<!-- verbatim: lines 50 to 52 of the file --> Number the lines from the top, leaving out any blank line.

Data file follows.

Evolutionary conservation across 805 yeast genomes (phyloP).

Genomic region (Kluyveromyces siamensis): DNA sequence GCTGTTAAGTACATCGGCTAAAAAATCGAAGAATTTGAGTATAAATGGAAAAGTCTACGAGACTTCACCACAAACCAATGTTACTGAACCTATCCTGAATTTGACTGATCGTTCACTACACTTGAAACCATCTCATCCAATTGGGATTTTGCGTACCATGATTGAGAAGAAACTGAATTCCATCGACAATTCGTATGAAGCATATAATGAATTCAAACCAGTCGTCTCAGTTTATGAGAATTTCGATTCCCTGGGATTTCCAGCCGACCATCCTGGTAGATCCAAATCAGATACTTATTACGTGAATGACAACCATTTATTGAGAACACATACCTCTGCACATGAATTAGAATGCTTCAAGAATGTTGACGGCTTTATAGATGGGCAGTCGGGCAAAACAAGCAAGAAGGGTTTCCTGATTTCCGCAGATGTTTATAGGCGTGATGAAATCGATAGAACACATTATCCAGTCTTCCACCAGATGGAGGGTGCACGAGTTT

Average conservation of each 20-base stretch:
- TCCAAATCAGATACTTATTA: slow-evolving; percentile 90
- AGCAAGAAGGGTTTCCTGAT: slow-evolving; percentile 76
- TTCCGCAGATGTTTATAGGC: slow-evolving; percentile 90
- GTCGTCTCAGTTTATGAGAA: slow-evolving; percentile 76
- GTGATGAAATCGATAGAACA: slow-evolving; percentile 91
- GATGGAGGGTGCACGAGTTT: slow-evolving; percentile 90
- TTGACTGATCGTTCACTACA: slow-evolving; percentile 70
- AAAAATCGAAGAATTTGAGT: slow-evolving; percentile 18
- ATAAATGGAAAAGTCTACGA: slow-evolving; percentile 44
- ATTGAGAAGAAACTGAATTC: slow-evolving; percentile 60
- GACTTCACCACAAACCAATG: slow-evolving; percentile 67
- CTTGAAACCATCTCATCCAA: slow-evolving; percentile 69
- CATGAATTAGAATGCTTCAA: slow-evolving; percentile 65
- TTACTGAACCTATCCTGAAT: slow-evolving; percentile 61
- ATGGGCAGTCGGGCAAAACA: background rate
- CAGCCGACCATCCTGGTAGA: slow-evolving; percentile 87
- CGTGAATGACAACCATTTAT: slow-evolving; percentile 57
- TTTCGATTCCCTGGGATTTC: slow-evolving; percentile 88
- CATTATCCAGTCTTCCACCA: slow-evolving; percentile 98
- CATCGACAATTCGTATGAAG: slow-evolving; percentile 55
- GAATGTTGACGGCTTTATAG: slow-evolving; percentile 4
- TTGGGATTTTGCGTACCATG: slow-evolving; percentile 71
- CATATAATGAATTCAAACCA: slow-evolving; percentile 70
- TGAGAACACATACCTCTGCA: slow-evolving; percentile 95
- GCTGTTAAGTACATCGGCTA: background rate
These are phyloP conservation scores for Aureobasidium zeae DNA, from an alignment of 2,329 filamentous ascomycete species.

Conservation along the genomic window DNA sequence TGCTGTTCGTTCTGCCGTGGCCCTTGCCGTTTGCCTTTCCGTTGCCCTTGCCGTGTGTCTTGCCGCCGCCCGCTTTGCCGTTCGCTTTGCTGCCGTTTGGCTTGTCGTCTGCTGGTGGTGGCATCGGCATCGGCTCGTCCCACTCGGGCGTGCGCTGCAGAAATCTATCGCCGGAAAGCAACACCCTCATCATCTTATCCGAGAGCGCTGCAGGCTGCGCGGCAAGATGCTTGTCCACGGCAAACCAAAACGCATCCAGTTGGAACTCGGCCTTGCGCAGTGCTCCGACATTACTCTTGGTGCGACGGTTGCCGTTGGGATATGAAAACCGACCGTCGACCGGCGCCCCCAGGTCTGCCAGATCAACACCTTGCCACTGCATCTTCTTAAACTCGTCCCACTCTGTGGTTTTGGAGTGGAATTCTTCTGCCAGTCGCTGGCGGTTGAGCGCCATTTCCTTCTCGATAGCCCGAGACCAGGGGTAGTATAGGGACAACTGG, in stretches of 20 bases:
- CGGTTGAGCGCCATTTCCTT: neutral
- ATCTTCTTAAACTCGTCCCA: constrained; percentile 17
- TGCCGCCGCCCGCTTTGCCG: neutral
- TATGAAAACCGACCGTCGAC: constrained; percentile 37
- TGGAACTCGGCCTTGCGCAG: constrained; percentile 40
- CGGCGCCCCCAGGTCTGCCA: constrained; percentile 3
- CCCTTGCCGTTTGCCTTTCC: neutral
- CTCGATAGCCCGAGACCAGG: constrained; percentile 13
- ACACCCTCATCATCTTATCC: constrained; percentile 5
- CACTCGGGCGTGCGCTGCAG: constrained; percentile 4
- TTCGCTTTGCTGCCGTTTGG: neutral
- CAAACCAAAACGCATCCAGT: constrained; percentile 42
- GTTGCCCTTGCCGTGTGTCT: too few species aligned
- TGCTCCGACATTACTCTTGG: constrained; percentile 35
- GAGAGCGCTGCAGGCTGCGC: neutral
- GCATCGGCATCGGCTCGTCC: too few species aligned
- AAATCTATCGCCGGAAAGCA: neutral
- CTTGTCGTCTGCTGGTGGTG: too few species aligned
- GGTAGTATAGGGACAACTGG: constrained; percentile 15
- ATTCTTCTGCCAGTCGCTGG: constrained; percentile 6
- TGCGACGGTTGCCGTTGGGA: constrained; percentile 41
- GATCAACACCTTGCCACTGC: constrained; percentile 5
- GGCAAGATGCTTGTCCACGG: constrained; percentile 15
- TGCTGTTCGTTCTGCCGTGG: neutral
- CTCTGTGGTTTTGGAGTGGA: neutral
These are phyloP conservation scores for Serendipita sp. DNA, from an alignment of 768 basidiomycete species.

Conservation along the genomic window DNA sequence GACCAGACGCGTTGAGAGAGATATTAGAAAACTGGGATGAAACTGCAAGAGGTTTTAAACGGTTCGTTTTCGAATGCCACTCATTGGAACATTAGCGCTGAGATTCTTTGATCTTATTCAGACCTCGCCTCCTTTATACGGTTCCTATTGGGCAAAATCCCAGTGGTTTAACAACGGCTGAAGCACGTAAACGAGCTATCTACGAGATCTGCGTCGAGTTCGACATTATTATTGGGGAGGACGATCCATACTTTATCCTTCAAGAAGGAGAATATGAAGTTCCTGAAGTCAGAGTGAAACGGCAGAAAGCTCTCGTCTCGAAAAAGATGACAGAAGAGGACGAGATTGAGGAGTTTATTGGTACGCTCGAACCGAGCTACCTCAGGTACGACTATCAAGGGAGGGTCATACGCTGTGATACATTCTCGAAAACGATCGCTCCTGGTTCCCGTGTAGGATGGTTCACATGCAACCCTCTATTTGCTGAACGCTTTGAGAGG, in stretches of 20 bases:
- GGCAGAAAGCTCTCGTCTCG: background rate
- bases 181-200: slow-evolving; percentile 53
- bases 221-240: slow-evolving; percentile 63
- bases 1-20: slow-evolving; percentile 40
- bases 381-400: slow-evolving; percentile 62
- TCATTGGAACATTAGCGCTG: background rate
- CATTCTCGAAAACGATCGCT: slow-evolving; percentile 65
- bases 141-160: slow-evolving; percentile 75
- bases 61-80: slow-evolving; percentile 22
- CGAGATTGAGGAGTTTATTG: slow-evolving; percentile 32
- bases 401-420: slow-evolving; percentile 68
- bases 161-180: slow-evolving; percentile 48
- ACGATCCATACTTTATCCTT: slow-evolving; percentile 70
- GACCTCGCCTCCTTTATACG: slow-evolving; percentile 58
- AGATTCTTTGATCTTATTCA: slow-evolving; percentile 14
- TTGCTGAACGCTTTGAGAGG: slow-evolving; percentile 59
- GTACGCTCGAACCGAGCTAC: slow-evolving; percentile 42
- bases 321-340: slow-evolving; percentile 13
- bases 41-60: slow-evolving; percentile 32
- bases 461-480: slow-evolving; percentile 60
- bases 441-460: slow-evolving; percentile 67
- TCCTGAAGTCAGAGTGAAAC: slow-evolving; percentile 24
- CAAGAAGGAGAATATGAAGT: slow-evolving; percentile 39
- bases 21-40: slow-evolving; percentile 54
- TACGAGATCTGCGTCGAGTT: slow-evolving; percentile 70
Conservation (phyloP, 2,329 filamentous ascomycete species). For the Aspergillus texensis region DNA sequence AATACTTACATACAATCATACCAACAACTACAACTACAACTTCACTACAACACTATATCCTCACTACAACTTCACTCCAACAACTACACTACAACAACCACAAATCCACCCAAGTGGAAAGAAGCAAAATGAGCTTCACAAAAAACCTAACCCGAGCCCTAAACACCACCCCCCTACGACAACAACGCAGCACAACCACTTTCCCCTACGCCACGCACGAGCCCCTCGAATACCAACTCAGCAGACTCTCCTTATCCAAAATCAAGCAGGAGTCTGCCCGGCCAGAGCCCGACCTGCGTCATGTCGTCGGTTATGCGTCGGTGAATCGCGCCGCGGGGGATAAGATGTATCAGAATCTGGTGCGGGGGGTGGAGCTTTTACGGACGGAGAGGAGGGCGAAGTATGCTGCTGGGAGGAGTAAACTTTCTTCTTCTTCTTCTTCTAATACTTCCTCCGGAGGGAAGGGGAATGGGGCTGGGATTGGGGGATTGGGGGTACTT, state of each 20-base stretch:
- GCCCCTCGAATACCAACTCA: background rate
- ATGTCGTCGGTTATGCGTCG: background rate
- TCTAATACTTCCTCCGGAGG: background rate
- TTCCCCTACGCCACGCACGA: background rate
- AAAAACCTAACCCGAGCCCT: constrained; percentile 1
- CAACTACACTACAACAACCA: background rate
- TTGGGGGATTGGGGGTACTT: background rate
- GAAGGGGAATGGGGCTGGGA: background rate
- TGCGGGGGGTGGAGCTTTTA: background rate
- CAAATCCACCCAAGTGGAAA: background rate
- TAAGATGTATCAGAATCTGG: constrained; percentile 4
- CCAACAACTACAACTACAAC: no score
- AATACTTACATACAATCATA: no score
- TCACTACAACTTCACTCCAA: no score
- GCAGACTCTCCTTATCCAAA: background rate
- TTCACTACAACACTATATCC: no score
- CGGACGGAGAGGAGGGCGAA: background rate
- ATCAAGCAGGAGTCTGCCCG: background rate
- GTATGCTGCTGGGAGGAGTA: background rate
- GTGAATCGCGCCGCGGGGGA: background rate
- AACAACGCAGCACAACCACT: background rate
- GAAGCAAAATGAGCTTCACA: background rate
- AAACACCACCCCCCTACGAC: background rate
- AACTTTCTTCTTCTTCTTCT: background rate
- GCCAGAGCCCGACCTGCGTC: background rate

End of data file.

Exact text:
- ATTCTTCTGCCAGTCGCTGG: constrained; percentile 6
- TGCGACGGTTGCCGTTGGGA: constrained; percentile 41
- GATCAACACCTTGCCACTGC: constrained; percentile 5